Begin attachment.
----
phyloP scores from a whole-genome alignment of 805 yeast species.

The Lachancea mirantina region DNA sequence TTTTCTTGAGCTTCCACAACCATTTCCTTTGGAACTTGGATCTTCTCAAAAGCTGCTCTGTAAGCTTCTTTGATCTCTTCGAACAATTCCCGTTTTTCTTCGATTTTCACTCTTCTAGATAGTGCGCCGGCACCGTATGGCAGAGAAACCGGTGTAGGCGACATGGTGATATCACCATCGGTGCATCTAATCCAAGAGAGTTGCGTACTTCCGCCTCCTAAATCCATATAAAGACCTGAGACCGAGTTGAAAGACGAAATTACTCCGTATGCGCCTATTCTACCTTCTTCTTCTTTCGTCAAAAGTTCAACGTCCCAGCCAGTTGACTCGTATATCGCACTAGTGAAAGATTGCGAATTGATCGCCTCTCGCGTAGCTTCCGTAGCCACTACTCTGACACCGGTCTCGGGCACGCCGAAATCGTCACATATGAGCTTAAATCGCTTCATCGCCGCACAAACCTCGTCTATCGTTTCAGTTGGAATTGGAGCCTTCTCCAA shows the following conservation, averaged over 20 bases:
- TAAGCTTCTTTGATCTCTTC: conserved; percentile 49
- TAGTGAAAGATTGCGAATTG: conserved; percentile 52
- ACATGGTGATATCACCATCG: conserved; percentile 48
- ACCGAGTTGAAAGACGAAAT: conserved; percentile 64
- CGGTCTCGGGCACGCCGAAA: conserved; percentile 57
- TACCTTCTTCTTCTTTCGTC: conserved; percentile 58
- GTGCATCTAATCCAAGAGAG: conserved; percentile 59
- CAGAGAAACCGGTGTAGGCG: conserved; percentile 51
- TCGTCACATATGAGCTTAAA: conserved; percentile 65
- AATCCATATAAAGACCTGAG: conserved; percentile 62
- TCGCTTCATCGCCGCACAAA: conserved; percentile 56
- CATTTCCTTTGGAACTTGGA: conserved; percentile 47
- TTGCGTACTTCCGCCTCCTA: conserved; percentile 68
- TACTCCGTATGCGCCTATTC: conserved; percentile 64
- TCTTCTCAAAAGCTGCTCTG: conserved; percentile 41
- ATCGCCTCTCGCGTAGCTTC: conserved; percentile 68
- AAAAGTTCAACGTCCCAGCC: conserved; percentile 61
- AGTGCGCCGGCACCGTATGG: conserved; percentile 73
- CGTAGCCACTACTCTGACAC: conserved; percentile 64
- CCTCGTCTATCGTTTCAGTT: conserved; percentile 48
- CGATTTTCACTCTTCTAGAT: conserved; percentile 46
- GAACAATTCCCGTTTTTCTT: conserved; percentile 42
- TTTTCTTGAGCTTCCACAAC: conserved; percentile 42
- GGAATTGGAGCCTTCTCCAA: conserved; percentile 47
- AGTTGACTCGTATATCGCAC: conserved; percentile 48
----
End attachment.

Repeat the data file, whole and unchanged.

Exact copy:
phyloP scores from a whole-genome alignment of 805 yeast species.

The Lachancea mirantina region DNA sequence TTTTCTTGAGCTTCCACAACCATTTCCTTTGGAACTTGGATCTTCTCAAAAGCTGCTCTGTAAGCTTCTTTGATCTCTTCGAACAATTCCCGTTTTTCTTCGATTTTCACTCTTCTAGATAGTGCGCCGGCACCGTATGGCAGAGAAACCGGTGTAGGCGACATGGTGATATCACCATCGGTGCATCTAATCCAAGAGAGTTGCGTACTTCCGCCTCCTAAATCCATATAAAGACCTGAGACCGAGTTGAAAGACGAAATTACTCCGTATGCGCCTATTCTACCTTCTTCTTCTTTCGTCAAAAGTTCAACGTCCCAGCCAGTTGACTCGTATATCGCACTAGTGAAAGATTGCGAATTGATCGCCTCTCGCGTAGCTTCCGTAGCCACTACTCTGACACCGGTCTCGGGCACGCCGAAATCGTCACATATGAGCTTAAATCGCTTCATCGCCGCACAAACCTCGTCTATCGTTTCAGTTGGAATTGGAGCCTTCTCCAA shows the following conservation, averaged over 20 bases:
- TAAGCTTCTTTGATCTCTTC: conserved; percentile 49
- TAGTGAAAGATTGCGAATTG: conserved; percentile 52
- ACATGGTGATATCACCATCG: conserved; percentile 48
- ACCGAGTTGAAAGACGAAAT: conserved; percentile 64
- CGGTCTCGGGCACGCCGAAA: conserved; percentile 57
- TACCTTCTTCTTCTTTCGTC: conserved; percentile 58
- GTGCATCTAATCCAAGAGAG: conserved; percentile 59
- CAGAGAAACCGGTGTAGGCG: conserved; percentile 51
- TCGTCACATATGAGCTTAAA: conserved; percentile 65
- AATCCATATAAAGACCTGAG: conserved; percentile 62
- TCGCTTCATCGCCGCACAAA: conserved; percentile 56
- CATTTCCTTTGGAACTTGGA: conserved; percentile 47
- TTGCGTACTTCCGCCTCCTA: conserved; percentile 68
- TACTCCGTATGCGCCTATTC: conserved; percentile 64
- TCTTCTCAAAAGCTGCTCTG: conserved; percentile 41
- ATCGCCTCTCGCGTAGCTTC: conserved; percentile 68
- AAAAGTTCAACGTCCCAGCC: conserved; percentile 61
- AGTGCGCCGGCACCGTATGG: conserved; percentile 73
- CGTAGCCACTACTCTGACAC: conserved; percentile 64
- CCTCGTCTATCGTTTCAGTT: conserved; percentile 48
- CGATTTTCACTCTTCTAGAT: conserved; percentile 46
- GAACAATTCCCGTTTTTCTT: conserved; percentile 42
- TTTTCTTGAGCTTCCACAAC: conserved; percentile 42
- GGAATTGGAGCCTTCTCCAA: conserved; percentile 47
- AGTTGACTCGTATATCGCAC: conserved; percentile 48